By Paul Fletcher
Our man in Portugal
It was a sad au revoir for a brilliant team.
France's tame surrender to Greece on Friday is likely to signal the break up of a side that swaggered its way to World Cup and European Championship triumphs.
It has been a golden era for French football, with a team playing not only with an irresistible style and elegance, but also a feisty determination to win that conjured more than one dramatic comeback.
Their last-minute equaliser in the final of Euro 2000 against Italy epitomised the spirit
within the team and will live long in the memory.
But although there have been glimpses of these qualities at Euro 2004 - notably the
remarkable comeback against England - the French have largely been a pale imitation
of their former selves.
They needed generous assists from both England and Croatia and struggled for 76
minutes before finally overcoming a mediocre Switzerland side.
And the manner of their defeat to Greece - laboured, uninspired and desperate -
demands a stark examination of the future direction.
Coming on the back of their disastrous, goalless failure at the 2002 World Cup it is time
for a period of introspection within the French federation if their national team is to
regain its midas touch.
Several players are likely to make the tough decisions easier for whoever succeeds
Jacques Santini as coach - probably Jean Tigana or one of their former number, Laurent Blanc - by announcing their retirement.
Central defender Marcel Desailly has spent the last few months ignoring jeers from his own supporters - and this for a man who has won 116 caps.
A once commanding figure, his combative prose when facing the media at this
tournament could not mask the effects of age on his performance, and retirement is
inevitable for a once-great player.
It is unquestionably time for a new wave to make their mark for France
Blanc, Lilian Thuram and Bixente Lizarazu were the other pillars of a defensive
unit that proved instrumental in France's 1998 triumph.
Blanc, who was suspended for the final in Paris, hung up his boots some time ago and is now possibly in the frame to take over as coach.
But before he can do so Thuram and Lizarazu are likely to bow out.
Fabien Barthez, Claude Makelele and Sylvain Wiltord are the wrong side of 30 and may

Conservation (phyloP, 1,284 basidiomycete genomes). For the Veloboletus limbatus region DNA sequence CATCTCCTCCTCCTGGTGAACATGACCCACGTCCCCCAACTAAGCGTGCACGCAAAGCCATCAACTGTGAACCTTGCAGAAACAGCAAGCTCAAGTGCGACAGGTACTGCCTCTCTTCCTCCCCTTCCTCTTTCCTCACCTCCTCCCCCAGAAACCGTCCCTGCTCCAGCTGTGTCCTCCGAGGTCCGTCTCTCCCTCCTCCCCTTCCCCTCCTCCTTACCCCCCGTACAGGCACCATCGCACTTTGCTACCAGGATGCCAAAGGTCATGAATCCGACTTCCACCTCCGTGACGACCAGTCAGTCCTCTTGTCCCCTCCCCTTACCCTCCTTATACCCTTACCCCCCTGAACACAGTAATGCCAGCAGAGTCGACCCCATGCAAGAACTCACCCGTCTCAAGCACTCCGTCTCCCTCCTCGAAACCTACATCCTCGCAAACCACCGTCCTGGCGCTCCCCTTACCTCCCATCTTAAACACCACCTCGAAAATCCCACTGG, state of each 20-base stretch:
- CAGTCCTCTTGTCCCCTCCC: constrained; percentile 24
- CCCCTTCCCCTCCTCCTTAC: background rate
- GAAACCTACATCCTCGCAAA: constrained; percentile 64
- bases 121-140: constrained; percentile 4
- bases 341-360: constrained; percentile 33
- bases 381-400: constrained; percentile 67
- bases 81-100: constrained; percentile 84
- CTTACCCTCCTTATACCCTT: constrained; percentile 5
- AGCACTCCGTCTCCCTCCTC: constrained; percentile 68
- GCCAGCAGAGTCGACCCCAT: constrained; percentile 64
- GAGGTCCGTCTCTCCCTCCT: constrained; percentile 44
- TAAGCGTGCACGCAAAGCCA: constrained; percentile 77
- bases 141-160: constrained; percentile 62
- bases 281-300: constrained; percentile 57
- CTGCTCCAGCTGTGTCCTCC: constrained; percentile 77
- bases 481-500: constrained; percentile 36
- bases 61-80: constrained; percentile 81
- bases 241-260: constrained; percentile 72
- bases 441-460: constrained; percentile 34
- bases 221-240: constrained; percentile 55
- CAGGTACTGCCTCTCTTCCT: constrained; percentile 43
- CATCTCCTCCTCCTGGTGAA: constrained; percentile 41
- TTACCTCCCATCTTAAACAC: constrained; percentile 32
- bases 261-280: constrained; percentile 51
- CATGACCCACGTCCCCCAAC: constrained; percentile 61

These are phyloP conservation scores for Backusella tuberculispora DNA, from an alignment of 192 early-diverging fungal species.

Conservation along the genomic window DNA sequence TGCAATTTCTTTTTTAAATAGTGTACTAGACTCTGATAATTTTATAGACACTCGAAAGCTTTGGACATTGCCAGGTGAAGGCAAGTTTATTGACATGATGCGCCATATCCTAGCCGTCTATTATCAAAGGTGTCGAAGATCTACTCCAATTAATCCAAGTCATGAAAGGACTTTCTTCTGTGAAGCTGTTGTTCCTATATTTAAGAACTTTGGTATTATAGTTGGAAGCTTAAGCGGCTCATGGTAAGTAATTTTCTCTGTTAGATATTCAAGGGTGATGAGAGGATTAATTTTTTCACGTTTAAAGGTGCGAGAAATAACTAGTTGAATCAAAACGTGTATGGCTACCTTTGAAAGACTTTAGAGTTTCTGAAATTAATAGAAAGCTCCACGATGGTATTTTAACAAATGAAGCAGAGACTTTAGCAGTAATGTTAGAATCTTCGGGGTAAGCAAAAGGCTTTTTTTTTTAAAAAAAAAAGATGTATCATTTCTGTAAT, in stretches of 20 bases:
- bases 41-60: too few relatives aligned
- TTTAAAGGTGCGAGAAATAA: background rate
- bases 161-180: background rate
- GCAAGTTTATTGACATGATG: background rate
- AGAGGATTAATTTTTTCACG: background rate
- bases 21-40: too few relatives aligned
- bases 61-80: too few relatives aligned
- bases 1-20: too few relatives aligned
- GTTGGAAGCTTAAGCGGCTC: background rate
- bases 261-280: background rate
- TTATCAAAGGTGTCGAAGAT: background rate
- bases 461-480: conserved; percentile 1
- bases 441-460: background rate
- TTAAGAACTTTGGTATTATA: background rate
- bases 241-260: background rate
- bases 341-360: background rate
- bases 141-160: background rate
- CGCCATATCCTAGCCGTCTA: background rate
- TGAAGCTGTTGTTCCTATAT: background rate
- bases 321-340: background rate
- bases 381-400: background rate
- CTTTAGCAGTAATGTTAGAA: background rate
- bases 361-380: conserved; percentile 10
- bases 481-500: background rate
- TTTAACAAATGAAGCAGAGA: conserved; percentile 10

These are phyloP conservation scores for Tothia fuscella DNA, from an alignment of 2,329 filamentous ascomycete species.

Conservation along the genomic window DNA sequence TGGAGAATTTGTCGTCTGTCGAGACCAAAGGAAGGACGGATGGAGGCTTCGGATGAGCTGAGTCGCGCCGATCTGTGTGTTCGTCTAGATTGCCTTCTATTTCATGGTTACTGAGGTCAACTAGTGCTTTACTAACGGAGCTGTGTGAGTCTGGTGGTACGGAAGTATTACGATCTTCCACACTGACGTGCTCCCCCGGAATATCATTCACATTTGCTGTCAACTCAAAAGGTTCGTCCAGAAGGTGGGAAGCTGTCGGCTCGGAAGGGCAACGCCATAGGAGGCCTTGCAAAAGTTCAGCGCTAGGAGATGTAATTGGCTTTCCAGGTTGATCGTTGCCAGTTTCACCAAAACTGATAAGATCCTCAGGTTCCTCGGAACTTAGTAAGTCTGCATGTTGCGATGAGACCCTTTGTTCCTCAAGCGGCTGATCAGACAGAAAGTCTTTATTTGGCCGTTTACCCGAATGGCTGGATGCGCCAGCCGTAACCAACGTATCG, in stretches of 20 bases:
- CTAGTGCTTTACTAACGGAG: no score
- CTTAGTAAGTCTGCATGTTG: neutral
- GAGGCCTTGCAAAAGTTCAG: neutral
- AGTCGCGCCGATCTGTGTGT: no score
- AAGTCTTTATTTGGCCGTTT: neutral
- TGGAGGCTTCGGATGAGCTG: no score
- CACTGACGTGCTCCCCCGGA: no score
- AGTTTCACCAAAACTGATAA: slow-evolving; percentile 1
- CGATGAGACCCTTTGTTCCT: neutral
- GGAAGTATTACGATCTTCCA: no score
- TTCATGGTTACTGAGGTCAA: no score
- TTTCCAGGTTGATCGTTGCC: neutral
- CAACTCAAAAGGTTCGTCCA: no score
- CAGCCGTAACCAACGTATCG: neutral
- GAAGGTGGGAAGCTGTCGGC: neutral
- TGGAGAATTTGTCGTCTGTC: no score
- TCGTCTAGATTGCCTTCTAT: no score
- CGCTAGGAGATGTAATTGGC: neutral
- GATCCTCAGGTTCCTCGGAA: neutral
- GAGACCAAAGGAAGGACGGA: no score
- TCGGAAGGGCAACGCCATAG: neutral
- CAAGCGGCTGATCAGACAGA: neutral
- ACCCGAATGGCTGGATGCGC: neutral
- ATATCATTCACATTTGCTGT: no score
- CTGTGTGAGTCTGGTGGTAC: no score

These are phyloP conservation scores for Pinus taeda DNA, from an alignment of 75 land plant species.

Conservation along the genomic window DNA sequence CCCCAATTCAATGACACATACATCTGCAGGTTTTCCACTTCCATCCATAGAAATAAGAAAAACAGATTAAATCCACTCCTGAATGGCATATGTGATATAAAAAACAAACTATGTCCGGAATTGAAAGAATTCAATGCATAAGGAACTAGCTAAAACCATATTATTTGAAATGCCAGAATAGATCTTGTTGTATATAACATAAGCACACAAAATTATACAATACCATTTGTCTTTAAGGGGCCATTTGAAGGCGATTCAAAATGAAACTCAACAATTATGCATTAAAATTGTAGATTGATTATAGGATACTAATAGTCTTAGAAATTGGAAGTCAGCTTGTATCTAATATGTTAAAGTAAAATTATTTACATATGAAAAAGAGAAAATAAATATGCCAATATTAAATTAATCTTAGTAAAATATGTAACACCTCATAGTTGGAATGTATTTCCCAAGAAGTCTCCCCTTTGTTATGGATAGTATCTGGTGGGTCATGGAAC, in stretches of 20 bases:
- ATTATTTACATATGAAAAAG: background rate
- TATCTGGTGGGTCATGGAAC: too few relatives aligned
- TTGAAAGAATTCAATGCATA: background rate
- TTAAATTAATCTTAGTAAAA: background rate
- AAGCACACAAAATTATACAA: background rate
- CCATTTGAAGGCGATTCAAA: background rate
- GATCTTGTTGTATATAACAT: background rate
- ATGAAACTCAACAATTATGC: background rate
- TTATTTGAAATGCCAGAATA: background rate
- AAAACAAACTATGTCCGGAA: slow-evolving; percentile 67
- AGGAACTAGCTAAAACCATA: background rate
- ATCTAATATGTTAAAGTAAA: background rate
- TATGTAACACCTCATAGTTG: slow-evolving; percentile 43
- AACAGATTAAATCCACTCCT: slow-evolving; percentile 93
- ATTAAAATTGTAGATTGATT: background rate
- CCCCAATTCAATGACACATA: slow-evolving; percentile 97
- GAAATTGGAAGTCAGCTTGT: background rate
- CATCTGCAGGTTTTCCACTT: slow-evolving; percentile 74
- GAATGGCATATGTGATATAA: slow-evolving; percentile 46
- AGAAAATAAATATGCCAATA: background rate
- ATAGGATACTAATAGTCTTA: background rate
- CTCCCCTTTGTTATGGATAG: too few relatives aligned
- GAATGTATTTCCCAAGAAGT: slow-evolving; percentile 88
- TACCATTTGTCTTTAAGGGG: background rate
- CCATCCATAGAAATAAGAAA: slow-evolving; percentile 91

also decide the time has come to concentrate solely on club football.
Barthez says he could follow the other out of international football but would speak to the new manager first before making his decision.
But the main question surrounds the future of Zinedine Zidane.
He was the fulcrum of a side that was without equal, but the 32-year-old has had a
disappointing championship and his performances elicited ferocious criticism in the
With a contract at Real Madrid until 2007, he too has hinted that his international career
may be over.
But Patrick Vieira, William Gallas, Thierry Henry and David Trezeguet remain.
It remains open to question whether Henry and Trezeguet are compatible but both are
undoubtedly class performers, while Liverpool-bound Djibril Cisse will also come into the
equation up front.
Defensive trio Jean-Alain Boumsong, Willy Sagnol and Mikael Silvestre will all improve
with international experience.
Guily is a rising French star
Crafty playmaker Ludovic Giuly, who has joined Real Madrid, has a bright future, as does his former Monaco team-mate, defender Sebastian Squillaci.
And then there is the generation who will soon be pressing their claims.
Liverpool's young French duo Anthony Le Tallec and Florent Sinama-Pongolle are both
20, while the France Under-17 team recently won the Uefa European Championship for
their age group.
Several players from that team are held in extremely high regard.
Defender Jeremy Menez was tracked by Manchester United before signing a professional
contract with Sochaux, Lyon's Hatem Ben Arfa has been dubbed the new Zidane and Samir
Nasri is extremely talented.
Of course, there are no guarantees that France will recapture the success they
experienced at the end of the last decade.
It took a long time to rebuild after the retirement of the team that contained Michel
Platini, Alain Giresse and Tigana.
But it is unquestionably time for a new wave to make their mark for France - and with
the Clairefontaine academy overseeing the development of youngsters there is no
shortage of talent keen to impress.